September 20, 2021

Volume XI, Number 263


September 17, 2021

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PFAS and Credit Transactions: Are You Protected From Environmental Liability?

PFAS (Per- and polyfluoroalkyl substances), noted for its use in older non-stick cookware, fabric stain preventers, and numerous other industrial applications, is fast becoming a major environmental contaminant that is expensive to investigate and even more costly to remediate. In Wisconsin, Governor Evers’ budget lists this chemical by name in seeking funding to prioritize likely PFAS contaminated sites and to hire two new managers to solely address PFAS. The Wisconsin Department of Natural Resources (WDNR) already is addressing several PFAS sites across the state with more likely to emerge.

Testing for PFAS is very expensive due to limited laboratory capacity, and cleanups are even more costly due to the very low regulatory levels and limited cleanup options. Called an “emerging chemical,” potential PFAS liability is upsetting the previously stable redevelopment world given the high cost liability associated with PFAS.

For the lending community, the risks of PFAS contamination are a reminder of the early 1990s, when lenders unknowingly acquired cleanup liability in dealing with underperforming loans to businesses.

In order to assure continued lending, states like Wisconsin adopted “lender liability exemption” statutes to protect creditors from inadvertently “acquiring” environmental liability. These lender exemption laws, however, tend to be more than 20 years old. A recent review of the Wisconsin lender liability exemption by the Wisconsin Brownfields Study Group concluded that the law’s narrow definition of “lender” and “lending activities” did not reflect current commercial practices. Also, lenders were not necessarily following the statutes’ procedural requirements necessary to avoid cleanup liability but rather lenders were willing to accept the potential liability risk. Whether it is prudent to continue that practice in the face of growing PFAS liability concerns is questionable.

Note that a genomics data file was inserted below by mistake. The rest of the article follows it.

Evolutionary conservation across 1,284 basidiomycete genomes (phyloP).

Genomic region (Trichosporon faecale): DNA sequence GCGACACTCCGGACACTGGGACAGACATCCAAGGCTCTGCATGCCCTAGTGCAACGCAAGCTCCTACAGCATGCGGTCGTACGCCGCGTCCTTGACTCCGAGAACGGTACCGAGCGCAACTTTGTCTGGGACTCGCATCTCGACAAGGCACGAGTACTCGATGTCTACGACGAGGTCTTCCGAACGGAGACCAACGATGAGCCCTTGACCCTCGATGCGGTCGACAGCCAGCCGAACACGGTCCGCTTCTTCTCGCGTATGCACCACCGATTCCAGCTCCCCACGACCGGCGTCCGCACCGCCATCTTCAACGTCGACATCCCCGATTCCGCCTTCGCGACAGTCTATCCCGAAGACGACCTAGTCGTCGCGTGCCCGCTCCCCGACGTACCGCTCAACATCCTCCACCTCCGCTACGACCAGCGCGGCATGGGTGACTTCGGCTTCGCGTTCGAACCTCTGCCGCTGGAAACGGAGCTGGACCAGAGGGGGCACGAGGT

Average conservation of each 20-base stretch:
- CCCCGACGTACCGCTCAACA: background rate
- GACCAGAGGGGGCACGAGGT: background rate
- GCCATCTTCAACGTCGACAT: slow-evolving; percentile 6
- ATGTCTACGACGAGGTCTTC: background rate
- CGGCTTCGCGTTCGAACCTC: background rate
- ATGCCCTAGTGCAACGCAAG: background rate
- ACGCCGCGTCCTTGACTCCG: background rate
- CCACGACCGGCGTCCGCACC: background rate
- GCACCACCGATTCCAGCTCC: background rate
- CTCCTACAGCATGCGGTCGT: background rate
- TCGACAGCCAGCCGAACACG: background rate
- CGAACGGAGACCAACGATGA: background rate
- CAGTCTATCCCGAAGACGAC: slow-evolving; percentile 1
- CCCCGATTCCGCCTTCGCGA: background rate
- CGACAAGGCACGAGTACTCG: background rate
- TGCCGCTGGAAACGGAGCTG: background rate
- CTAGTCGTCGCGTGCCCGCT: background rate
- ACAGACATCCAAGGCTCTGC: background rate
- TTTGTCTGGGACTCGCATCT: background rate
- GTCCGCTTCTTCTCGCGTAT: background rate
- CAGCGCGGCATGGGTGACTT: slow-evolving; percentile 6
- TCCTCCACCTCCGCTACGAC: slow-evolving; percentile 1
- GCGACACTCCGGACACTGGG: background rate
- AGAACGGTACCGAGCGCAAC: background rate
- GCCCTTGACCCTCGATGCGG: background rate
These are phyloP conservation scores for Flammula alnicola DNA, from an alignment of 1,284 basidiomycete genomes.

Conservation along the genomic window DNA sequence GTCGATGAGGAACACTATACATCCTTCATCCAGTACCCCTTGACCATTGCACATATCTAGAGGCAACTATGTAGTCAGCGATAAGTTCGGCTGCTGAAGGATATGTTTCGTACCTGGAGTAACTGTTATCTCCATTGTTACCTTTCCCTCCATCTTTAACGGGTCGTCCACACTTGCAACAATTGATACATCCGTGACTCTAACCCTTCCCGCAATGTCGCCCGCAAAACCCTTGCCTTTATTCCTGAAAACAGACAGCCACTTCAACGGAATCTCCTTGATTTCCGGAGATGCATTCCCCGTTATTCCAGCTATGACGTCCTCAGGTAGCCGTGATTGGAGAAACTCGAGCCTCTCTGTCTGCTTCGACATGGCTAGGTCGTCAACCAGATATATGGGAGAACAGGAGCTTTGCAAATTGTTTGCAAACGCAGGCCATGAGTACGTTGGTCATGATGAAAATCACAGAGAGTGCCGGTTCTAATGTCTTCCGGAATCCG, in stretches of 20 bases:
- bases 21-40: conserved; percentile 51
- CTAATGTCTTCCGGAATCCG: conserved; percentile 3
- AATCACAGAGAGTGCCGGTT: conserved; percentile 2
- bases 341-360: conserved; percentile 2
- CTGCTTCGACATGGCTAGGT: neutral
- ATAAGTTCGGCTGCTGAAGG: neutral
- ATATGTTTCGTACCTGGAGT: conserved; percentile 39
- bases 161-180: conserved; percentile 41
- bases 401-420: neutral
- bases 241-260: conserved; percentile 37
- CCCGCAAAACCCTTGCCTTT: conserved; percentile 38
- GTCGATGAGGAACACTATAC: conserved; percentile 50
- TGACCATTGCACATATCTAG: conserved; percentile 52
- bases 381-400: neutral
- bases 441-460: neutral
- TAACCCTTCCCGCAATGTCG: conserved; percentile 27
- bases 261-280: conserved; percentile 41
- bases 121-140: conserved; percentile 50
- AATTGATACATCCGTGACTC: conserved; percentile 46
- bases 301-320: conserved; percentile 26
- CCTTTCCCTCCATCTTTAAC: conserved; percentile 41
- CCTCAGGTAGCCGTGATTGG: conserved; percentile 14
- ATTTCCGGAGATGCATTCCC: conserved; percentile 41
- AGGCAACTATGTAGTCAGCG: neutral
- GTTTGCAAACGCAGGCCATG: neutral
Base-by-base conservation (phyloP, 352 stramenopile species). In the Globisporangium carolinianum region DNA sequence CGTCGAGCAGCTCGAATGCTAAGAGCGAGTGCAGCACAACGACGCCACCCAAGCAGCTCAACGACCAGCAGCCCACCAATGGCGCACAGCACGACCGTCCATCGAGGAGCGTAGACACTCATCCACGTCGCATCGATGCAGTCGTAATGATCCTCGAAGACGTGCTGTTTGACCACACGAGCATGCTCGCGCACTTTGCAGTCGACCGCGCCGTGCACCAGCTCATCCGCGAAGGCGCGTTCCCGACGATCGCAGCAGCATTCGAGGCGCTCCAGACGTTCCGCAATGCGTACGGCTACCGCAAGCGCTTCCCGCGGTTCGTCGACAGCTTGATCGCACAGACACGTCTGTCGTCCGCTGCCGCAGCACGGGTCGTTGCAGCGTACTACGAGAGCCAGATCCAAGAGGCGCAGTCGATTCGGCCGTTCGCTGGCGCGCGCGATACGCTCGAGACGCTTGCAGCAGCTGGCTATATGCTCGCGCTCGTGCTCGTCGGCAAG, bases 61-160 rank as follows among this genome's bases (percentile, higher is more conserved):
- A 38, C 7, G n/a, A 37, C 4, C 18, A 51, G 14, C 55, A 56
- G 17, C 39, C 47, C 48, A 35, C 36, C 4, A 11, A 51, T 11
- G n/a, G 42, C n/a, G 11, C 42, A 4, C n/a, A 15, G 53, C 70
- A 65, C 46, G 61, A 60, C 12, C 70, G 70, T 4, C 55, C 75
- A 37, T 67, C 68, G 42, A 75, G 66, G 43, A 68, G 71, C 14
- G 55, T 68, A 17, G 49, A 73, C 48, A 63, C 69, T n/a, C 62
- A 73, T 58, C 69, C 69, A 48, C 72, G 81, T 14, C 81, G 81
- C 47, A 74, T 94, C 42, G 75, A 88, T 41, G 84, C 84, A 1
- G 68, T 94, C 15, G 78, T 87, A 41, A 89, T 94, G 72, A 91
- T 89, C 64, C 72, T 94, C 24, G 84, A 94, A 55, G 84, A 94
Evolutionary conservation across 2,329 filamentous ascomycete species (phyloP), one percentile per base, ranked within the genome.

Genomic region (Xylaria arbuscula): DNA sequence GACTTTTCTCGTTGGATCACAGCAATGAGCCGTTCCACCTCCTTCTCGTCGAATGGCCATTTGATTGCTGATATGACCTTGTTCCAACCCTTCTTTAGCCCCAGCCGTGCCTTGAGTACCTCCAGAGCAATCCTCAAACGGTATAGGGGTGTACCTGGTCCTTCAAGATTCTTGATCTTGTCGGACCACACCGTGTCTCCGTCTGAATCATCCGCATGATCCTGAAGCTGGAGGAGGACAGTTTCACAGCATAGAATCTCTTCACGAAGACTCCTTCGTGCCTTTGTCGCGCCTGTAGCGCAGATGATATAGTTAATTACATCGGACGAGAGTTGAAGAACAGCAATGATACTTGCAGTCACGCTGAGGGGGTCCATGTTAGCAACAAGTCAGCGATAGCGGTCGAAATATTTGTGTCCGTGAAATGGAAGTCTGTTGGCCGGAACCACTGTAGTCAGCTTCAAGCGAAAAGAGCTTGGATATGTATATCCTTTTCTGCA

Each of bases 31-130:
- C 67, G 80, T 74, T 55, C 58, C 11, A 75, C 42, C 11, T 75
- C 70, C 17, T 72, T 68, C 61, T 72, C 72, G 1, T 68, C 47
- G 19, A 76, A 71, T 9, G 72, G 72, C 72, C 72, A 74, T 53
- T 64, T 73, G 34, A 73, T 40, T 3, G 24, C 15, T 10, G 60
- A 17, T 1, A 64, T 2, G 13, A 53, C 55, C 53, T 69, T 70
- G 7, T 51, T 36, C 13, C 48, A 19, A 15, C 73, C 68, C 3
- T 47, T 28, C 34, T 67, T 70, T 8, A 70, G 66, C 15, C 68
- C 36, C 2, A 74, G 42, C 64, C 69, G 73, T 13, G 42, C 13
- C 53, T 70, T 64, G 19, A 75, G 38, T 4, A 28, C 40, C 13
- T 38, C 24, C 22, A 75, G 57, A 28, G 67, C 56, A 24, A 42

Given the potential inadvertent “acquisition” of high cost PFAS cleanup liability, it is important that those extending credit verify they qualify as “lenders” under these state laws and are engaged in qualified “lending activities.” Also if dealing with a nonperforming loan, verification that all required procedures and notifications mandated by the lender exemption statute are satisfied will be essential to avoid the imposition of potentially high cost cleanup liability.

© 2021 Foley & Lardner LLPNational Law Review, Volume IX, Number 101

About this Author

Jason Childress, Director of Public Affairs, Foley and Lardner Law Firm
Director of Public Affairs

Jason M. Childress is a public affairs director with Foley & Lardner LLP. He is a seasoned political strategist who began his career in 1994 and has since counseled numerous state and federal elected officials and candidates on a wide variety of political matters. He is a member of the Government & Public Policy Practice based in Madison, Wisconsin.

Mr. Childress joined Foley after six years as the executive director of the State Senate Democratic Committee. In this role, he served three Senate Democratic leaders as their chief political and campaign strategist and managed...

Joseph K. Leibham, Foley, Public Affairs Director, Legislative Lobbying Lawyer, Media Relations,
Director, Public Affairs

Joe Leibham is a public affairs director at the national law firm of Foley & Lardner LLP. The former state senator manages the public affairs practice in Wisconsin. In that capacity, he represents numerous corporate and nonprofit clients before the legislature, the governor's office and state agencies in Wisconsin. His public affairs practice includes legislative lobbying, media relations, grassroots advocacy, rulemaking and agency procurement.

Mr. Leibham represented the residents of the 9th Senate District, encompassing parts of Sheboygan...

Mark A. Thimke, Foley Lardner, Environmental Lawyer,

Mark A. Thimke is a partner and environmental lawyer with Foley & Lardner LLP. His practice encompasses all major environmental programs, including hazardous waste, Superfund, the Clean Air Act, air toxics, and wastewater. Mr. Thimke has been involved in Superfund matters ranging from landfills, municipal well fields, and the investigation and cleanup of river and harbor sediment remediation areas, representation of dischargers on issues involving water toxics limitations, and the development of a detailed anti-degradation policy, and work on several major air...